Women in the Law

Legal reporter Nina Totenberg answers the question: When have you been the only woman in the room?

Early in her career, NPR legal affairs correspondent Nina Totenberg was working in a man’s world.

Totenberg recalls that era in response to the question, “When have you been the only woman in the room?” NPR reports.

“When have I been the only woman in the room, are you kidding me?” Totenberg answers. “Like the first 20 years of my career.” Totenberg answered the question as part of an NPR series called “The Changing Lives of Women,” How Appealing reports.

Whether she was covering the Supreme Court, the White House or Congress, Totenberg says, she was the only woman doing the work, or one of just a few women. That has changed, she adds.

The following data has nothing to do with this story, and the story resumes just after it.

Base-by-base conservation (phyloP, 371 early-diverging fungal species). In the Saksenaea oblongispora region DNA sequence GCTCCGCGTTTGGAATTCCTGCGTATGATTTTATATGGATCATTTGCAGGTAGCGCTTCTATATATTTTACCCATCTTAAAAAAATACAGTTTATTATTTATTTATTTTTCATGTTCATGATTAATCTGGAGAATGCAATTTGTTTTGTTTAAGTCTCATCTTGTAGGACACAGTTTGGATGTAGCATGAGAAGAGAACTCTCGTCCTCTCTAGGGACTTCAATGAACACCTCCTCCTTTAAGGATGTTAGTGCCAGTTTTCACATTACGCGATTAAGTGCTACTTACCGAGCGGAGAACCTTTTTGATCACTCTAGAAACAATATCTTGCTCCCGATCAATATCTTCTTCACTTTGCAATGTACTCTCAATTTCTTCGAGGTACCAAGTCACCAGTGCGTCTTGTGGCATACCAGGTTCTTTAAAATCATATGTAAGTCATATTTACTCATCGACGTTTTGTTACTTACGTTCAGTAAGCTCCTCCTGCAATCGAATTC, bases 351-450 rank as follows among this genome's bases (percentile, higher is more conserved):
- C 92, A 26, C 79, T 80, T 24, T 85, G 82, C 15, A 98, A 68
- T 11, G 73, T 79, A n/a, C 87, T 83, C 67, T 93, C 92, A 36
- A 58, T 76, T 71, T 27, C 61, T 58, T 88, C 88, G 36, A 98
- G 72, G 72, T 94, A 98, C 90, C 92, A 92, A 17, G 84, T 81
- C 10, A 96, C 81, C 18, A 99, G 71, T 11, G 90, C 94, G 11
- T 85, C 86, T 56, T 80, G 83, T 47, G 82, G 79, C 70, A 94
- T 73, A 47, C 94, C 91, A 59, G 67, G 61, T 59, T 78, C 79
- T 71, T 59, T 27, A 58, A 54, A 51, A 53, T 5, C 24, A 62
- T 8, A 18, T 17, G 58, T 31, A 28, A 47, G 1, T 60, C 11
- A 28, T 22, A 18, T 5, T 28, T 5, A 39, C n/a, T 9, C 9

Totenberg’s first piece of advice for women who are lacking female counterparts is to try to bolster the numbers.

“Take as your example Justice Ruth Bader Ginsburg,” Totenberg says, who found herself the only woman on the Supreme Court after the retirement of Justice Sandra Day O’Connor. According to Totenberg, Ginsburg kept saying: “I’m the only woman here; I sometimes get treated in a way I haven’t been treated in years; people go around the table and I have something to say, and nobody reacts, and then a half-hour later some man says the same thing and everybody says, ‘Oh what a good idea.’ “

Now there are three women on the Supreme Court. “So my first piece of advice is get another woman in the room,” Totenberg says. “And my second is demand respect. You should get it. You don’t have to be a man to get it. You don’t have to be a flirt to get it. Just be yourself and if it’s not working for some reason, just say so.”

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